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5 Facts About E-Cigarettes and the FDA: No, It's Not a Ban

The FDA has proposed extending its authority to e-cigarettes, cigars, pipe tobacco and other tobacco products. A few facts.
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The Food and Drug Administration has proposed extending its authority to e-cigarettes, cigars, pipe tobacco and other tobacco products. It’s just a first step and not a final rule yet. Here are five things you need to know about the announcement:

It’s not a ban

Congress gave the FDA power to regulate tobacco in 2009, but not the power to ban its use. FDA wasn’t happy about the decision and is worried that regulating such products implies that they are safe.

These products aren’t safe

Cigars and pipe tobacco carry just about the same risks as cigarettes do, but have caused less harm because users tend to smoke them less often and inhale less deeply, and because so many fewer people use them than use cigarettes — although their use is growing. E-cigarette makers and “vapers” will argue that these products are safer, but that doesn’t mean they are completely safe, either.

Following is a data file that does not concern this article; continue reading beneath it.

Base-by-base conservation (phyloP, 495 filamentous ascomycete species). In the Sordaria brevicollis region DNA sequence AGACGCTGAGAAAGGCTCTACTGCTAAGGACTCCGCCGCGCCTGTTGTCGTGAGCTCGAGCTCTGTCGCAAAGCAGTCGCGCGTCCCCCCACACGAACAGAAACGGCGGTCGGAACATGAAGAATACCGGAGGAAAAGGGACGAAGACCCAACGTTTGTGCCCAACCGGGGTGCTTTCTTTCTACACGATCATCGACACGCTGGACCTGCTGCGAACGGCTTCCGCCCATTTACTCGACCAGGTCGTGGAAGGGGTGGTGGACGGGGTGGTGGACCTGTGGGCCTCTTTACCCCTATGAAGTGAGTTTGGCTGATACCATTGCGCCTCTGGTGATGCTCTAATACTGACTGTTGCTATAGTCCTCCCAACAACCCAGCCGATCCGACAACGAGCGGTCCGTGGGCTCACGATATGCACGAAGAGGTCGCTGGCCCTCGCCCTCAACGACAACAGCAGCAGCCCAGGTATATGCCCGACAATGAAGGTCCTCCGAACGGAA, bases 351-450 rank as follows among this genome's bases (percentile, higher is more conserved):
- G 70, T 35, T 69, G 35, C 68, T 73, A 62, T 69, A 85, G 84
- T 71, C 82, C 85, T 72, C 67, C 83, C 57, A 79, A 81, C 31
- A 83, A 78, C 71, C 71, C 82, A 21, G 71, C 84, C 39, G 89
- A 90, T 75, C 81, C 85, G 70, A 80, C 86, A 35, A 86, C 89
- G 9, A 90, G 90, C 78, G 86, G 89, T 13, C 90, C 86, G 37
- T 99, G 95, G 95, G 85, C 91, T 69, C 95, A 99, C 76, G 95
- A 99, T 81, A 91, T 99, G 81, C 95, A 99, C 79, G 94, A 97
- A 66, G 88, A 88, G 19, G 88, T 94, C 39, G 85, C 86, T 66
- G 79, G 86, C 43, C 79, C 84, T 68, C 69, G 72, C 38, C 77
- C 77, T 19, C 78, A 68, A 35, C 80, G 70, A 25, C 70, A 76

“We just don’t know,” says FDA commissioner Dr. Margaret Hamburg. Nicotine is enormously addictive and inhaling the propylene glycol in e-cigs can affect the lungs.

What's inside? Anyone's guess

The regulation would require companies to tell the FDA what’s in their products, but they don’t have to tell the public. Some products do carry labels, but they don’t have a complete list. For instance, Logic Power Series Menthol flavored e-cigarettes say they contain: Propylene glycol, glycerin, water, nicotine, terpineol, methylfurfural, vanilla extract, vanillin and menthol. But there might be other ingredients, says Logic president Miguel Martin.

Keep away from kids

The rules would limit the sale of all the products — electronic cigarettes, cigars, hookah tobacco and nicotine tablets — to people 18 and older, although some states may set that at age 21. They would also forbid giving out free samples. But they don’t limit Internet sales or advertising, and health advocates fear it’s the TV ads that are making these products explode in popularity.

The rules won’t take effect for a while

Thursday’s announcement opens a 75-day public comment period, after which the FDA will think about it some more and might make changes. Hamburg says she’s not able to give a time estimate for when the rules might be final. In the meantime, she says, it's "the wild, wild West."